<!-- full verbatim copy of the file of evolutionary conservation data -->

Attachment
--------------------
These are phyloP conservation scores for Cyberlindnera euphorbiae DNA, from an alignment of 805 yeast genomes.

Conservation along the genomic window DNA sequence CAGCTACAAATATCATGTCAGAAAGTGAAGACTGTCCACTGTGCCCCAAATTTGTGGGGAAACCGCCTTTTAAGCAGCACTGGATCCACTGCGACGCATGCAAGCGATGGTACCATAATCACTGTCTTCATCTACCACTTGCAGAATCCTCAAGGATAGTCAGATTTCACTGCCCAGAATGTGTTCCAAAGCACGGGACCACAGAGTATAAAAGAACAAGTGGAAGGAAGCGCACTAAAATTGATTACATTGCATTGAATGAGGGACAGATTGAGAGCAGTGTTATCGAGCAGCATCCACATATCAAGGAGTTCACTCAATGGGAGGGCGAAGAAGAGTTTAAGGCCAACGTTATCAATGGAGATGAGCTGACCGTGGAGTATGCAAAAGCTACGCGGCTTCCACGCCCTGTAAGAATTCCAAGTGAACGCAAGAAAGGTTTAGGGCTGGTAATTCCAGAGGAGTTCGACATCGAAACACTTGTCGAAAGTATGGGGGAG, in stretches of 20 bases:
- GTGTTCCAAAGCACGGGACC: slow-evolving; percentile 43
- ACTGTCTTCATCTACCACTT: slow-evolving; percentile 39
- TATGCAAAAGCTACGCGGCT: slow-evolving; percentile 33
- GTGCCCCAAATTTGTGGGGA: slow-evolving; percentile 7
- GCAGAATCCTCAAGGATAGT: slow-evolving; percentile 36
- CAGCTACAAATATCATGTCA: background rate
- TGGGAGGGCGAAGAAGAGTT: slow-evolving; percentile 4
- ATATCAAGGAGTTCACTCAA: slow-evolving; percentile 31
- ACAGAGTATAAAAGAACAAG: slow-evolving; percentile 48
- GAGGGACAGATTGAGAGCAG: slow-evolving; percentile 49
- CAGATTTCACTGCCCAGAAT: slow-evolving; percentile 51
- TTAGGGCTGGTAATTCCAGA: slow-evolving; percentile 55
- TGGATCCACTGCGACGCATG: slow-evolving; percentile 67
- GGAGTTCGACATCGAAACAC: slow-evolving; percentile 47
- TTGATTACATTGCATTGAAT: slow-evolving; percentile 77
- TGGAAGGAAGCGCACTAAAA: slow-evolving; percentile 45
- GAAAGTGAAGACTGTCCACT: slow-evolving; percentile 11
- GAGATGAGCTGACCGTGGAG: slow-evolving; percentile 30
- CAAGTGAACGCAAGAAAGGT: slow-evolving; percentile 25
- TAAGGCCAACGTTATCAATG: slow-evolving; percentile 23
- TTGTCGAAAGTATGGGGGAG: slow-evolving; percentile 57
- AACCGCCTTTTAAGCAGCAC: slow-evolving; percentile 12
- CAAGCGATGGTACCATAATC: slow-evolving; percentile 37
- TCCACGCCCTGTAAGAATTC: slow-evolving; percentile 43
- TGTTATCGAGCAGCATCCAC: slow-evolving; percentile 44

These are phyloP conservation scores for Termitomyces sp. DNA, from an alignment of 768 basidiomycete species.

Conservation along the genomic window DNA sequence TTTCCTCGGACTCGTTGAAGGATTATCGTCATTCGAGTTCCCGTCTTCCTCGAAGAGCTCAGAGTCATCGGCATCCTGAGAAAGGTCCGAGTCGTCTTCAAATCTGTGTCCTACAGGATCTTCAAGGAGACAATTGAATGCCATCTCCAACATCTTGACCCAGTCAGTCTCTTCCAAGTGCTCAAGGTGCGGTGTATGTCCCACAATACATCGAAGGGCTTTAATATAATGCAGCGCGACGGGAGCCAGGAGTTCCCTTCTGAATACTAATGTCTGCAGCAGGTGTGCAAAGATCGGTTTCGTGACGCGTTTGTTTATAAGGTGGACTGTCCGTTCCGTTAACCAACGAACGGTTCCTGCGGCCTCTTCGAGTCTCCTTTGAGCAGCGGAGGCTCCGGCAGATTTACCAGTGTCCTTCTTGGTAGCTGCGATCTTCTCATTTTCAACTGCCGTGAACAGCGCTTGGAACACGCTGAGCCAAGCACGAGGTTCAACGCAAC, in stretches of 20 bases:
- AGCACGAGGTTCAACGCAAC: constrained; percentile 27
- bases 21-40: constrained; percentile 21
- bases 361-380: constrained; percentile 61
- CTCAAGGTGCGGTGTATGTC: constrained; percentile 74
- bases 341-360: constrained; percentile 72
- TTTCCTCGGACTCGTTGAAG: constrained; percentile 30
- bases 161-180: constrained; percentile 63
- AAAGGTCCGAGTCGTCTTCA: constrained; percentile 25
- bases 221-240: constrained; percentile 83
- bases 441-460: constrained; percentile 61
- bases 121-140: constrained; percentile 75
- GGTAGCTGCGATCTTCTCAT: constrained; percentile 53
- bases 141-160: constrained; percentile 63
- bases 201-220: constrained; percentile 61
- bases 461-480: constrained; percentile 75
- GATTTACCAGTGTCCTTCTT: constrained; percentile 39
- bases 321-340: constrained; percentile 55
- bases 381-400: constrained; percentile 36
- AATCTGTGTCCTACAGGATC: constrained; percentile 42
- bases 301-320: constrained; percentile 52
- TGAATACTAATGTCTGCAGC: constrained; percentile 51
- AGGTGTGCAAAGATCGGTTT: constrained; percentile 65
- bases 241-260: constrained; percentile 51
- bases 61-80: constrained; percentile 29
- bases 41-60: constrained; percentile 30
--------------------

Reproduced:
These are phyloP conservation scores for Cyberlindnera euphorbiae DNA, from an alignment of 805 yeast genomes.

Conservation along the genomic window DNA sequence CAGCTACAAATATCATGTCAGAAAGTGAAGACTGTCCACTGTGCCCCAAATTTGTGGGGAAACCGCCTTTTAAGCAGCACTGGATCCACTGCGACGCATGCAAGCGATGGTACCATAATCACTGTCTTCATCTACCACTTGCAGAATCCTCAAGGATAGTCAGATTTCACTGCCCAGAATGTGTTCCAAAGCACGGGACCACAGAGTATAAAAGAACAAGTGGAAGGAAGCGCACTAAAATTGATTACATTGCATTGAATGAGGGACAGATTGAGAGCAGTGTTATCGAGCAGCATCCACATATCAAGGAGTTCACTCAATGGGAGGGCGAAGAAGAGTTTAAGGCCAACGTTATCAATGGAGATGAGCTGACCGTGGAGTATGCAAAAGCTACGCGGCTTCCACGCCCTGTAAGAATTCCAAGTGAACGCAAGAAAGGTTTAGGGCTGGTAATTCCAGAGGAGTTCGACATCGAAACACTTGTCGAAAGTATGGGGGAG, in stretches of 20 bases:
- GTGTTCCAAAGCACGGGACC: slow-evolving; percentile 43
- ACTGTCTTCATCTACCACTT: slow-evolving; percentile 39
- TATGCAAAAGCTACGCGGCT: slow-evolving; percentile 33
- GTGCCCCAAATTTGTGGGGA: slow-evolving; percentile 7
- GCAGAATCCTCAAGGATAGT: slow-evolving; percentile 36
- CAGCTACAAATATCATGTCA: background rate
- TGGGAGGGCGAAGAAGAGTT: slow-evolving; percentile 4
- ATATCAAGGAGTTCACTCAA: slow-evolving; percentile 31
- ACAGAGTATAAAAGAACAAG: slow-evolving; percentile 48
- GAGGGACAGATTGAGAGCAG: slow-evolving; percentile 49
- CAGATTTCACTGCCCAGAAT: slow-evolving; percentile 51
- TTAGGGCTGGTAATTCCAGA: slow-evolving; percentile 55
- TGGATCCACTGCGACGCATG: slow-evolving; percentile 67
- GGAGTTCGACATCGAAACAC: slow-evolving; percentile 47
- TTGATTACATTGCATTGAAT: slow-evolving; percentile 77
- TGGAAGGAAGCGCACTAAAA: slow-evolving; percentile 45
- GAAAGTGAAGACTGTCCACT: slow-evolving; percentile 11
- GAGATGAGCTGACCGTGGAG: slow-evolving; percentile 30
- CAAGTGAACGCAAGAAAGGT: slow-evolving; percentile 25
- TAAGGCCAACGTTATCAATG: slow-evolving; percentile 23
- TTGTCGAAAGTATGGGGGAG: slow-evolving; percentile 57
- AACCGCCTTTTAAGCAGCAC: slow-evolving; percentile 12
- CAAGCGATGGTACCATAATC: slow-evolving; percentile 37
- TCCACGCCCTGTAAGAATTC: slow-evolving; percentile 43
- TGTTATCGAGCAGCATCCAC: slow-evolving; percentile 44

These are phyloP conservation scores for Termitomyces sp. DNA, from an alignment of 768 basidiomycete species.

Conservation along the genomic window DNA sequence TTTCCTCGGACTCGTTGAAGGATTATCGTCATTCGAGTTCCCGTCTTCCTCGAAGAGCTCAGAGTCATCGGCATCCTGAGAAAGGTCCGAGTCGTCTTCAAATCTGTGTCCTACAGGATCTTCAAGGAGACAATTGAATGCCATCTCCAACATCTTGACCCAGTCAGTCTCTTCCAAGTGCTCAAGGTGCGGTGTATGTCCCACAATACATCGAAGGGCTTTAATATAATGCAGCGCGACGGGAGCCAGGAGTTCCCTTCTGAATACTAATGTCTGCAGCAGGTGTGCAAAGATCGGTTTCGTGACGCGTTTGTTTATAAGGTGGACTGTCCGTTCCGTTAACCAACGAACGGTTCCTGCGGCCTCTTCGAGTCTCCTTTGAGCAGCGGAGGCTCCGGCAGATTTACCAGTGTCCTTCTTGGTAGCTGCGATCTTCTCATTTTCAACTGCCGTGAACAGCGCTTGGAACACGCTGAGCCAAGCACGAGGTTCAACGCAAC, in stretches of 20 bases:
- AGCACGAGGTTCAACGCAAC: constrained; percentile 27
- bases 21-40: constrained; percentile 21
- bases 361-380: constrained; percentile 61
- CTCAAGGTGCGGTGTATGTC: constrained; percentile 74
- bases 341-360: constrained; percentile 72
- TTTCCTCGGACTCGTTGAAG: constrained; percentile 30
- bases 161-180: constrained; percentile 63
- AAAGGTCCGAGTCGTCTTCA: constrained; percentile 25
- bases 221-240: constrained; percentile 83
- bases 441-460: constrained; percentile 61
- bases 121-140: constrained; percentile 75
- GGTAGCTGCGATCTTCTCAT: constrained; percentile 53
- bases 141-160: constrained; percentile 63
- bases 201-220: constrained; percentile 61
- bases 461-480: constrained; percentile 75
- GATTTACCAGTGTCCTTCTT: constrained; percentile 39
- bases 321-340: constrained; percentile 55
- bases 381-400: constrained; percentile 36
- AATCTGTGTCCTACAGGATC: constrained; percentile 42
- bases 301-320: constrained; percentile 52
- TGAATACTAATGTCTGCAGC: constrained; percentile 51
- AGGTGTGCAAAGATCGGTTT: constrained; percentile 65
- bases 241-260: constrained; percentile 51
- bases 61-80: constrained; percentile 29
- bases 41-60: constrained; percentile 30